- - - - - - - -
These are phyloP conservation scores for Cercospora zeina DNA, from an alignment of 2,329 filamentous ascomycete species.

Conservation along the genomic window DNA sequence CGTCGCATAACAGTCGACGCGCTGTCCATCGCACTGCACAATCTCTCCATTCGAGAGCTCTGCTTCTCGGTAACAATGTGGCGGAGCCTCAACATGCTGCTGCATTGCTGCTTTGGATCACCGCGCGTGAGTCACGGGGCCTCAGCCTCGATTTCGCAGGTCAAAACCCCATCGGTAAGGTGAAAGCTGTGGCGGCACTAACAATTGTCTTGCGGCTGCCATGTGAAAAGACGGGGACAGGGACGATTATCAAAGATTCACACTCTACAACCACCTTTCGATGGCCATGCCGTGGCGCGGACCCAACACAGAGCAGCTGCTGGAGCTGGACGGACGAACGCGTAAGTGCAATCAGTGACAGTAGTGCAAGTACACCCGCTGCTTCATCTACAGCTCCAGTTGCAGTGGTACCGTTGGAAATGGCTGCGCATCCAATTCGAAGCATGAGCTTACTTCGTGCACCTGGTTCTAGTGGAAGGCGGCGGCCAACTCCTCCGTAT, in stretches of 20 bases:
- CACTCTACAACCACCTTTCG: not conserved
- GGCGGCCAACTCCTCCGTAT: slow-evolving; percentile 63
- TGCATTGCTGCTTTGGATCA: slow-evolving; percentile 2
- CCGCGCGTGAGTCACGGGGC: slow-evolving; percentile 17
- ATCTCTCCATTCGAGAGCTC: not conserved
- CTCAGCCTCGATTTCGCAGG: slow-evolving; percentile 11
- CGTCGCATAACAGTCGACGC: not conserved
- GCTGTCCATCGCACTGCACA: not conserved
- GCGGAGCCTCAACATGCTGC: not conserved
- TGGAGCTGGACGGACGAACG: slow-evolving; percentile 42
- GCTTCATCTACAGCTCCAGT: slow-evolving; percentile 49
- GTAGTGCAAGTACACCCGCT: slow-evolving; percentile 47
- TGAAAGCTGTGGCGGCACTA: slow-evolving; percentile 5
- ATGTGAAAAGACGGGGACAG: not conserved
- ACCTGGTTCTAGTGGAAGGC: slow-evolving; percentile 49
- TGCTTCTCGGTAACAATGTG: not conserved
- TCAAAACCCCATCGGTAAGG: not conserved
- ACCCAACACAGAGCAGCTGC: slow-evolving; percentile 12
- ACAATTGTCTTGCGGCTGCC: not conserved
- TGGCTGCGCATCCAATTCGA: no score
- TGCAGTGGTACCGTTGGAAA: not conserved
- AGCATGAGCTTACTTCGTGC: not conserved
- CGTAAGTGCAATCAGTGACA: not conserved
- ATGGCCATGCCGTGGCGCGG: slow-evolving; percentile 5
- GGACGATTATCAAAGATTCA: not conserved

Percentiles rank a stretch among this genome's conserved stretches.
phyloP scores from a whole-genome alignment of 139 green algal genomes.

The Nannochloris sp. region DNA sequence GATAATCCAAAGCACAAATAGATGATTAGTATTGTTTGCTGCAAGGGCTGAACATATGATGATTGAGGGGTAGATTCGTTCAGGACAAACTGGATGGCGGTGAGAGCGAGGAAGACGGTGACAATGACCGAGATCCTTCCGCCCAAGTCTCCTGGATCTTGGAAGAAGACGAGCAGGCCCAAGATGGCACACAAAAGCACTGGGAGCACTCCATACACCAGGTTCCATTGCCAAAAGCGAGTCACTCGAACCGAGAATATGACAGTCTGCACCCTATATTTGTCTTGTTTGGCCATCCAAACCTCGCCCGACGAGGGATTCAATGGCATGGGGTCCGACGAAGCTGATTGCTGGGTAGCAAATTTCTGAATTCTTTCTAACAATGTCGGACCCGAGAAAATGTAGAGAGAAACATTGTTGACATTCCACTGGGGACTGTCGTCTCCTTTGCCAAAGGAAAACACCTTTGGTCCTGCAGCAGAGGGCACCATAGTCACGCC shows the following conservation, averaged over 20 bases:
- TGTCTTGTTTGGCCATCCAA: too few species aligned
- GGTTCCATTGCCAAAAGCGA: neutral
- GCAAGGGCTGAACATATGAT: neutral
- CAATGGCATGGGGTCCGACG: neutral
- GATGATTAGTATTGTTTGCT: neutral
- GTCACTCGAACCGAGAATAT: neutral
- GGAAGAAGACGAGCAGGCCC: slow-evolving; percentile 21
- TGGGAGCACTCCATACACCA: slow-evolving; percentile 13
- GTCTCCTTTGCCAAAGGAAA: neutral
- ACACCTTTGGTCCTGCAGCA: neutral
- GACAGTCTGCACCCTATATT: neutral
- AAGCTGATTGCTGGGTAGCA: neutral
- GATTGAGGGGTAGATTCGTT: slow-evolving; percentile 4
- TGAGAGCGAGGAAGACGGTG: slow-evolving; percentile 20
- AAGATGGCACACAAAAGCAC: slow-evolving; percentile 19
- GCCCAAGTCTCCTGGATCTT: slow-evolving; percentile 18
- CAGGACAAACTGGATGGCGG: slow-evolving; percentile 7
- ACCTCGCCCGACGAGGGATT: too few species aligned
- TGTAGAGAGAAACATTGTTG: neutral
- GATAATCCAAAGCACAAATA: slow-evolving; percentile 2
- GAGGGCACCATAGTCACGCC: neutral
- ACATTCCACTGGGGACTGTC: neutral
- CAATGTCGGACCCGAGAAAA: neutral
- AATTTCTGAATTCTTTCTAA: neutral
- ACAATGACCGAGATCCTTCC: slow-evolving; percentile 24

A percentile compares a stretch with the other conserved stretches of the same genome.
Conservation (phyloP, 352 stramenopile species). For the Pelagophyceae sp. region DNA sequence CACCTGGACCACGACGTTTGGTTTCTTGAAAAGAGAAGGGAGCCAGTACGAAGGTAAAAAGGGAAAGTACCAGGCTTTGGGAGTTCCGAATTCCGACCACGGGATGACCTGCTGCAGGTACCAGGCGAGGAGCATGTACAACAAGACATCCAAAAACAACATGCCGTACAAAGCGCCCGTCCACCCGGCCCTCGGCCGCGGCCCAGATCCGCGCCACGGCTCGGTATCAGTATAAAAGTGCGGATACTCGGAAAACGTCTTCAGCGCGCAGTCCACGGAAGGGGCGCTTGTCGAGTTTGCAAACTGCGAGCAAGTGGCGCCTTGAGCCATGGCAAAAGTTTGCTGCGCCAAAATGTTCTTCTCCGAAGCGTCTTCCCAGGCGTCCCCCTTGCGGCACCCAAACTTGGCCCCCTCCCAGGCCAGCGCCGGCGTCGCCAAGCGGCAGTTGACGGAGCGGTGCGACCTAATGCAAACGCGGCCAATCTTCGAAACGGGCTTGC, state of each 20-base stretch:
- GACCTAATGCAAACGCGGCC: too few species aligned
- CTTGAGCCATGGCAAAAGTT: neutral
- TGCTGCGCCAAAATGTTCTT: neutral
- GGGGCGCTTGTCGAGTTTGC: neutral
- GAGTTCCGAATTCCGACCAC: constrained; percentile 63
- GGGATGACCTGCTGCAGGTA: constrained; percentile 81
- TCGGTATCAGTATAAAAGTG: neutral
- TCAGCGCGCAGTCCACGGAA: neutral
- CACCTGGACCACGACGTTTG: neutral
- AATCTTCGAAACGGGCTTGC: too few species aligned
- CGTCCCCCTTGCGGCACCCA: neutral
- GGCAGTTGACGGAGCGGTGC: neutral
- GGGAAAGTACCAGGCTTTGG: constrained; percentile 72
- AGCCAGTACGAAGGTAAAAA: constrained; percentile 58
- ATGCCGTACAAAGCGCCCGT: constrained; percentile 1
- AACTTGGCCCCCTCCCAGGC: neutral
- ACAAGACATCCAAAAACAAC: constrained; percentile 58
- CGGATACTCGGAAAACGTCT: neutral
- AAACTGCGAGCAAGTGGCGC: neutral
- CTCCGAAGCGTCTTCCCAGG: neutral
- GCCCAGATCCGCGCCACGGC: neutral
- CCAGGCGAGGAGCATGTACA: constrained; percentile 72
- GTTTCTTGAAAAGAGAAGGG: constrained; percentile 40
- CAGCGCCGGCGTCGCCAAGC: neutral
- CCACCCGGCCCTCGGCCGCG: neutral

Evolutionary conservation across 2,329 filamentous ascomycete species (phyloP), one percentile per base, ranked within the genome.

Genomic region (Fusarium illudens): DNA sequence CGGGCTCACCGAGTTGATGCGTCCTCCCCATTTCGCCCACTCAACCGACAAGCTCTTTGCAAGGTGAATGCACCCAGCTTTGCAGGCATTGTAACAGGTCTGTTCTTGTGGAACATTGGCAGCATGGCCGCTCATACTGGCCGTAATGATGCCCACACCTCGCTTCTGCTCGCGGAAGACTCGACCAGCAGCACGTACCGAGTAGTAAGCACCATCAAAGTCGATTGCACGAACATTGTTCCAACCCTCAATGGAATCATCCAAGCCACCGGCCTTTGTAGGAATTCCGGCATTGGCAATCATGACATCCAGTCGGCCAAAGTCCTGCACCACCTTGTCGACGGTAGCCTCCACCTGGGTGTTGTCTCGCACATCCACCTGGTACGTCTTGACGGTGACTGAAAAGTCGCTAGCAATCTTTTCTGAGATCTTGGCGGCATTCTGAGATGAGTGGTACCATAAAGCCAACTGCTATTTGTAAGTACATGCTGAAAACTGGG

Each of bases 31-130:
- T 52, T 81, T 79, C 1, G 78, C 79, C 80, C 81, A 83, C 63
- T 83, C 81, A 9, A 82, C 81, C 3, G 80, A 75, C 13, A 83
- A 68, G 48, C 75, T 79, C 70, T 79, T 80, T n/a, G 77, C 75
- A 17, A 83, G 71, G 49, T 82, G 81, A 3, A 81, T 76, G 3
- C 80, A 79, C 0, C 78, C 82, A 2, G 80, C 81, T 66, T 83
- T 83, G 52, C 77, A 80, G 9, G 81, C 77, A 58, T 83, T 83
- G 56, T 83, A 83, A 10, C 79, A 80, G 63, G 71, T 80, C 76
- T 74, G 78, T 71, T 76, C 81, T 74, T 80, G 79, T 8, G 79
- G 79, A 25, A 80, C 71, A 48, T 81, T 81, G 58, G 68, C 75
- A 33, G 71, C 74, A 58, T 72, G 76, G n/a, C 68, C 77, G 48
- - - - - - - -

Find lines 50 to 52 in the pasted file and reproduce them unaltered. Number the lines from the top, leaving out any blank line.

- GATAATCCAAAGCACAAATA: slow-evolving; percentile 2
- GAGGGCACCATAGTCACGCC: neutral
- ACATTCCACTGGGGACTGTC: neutral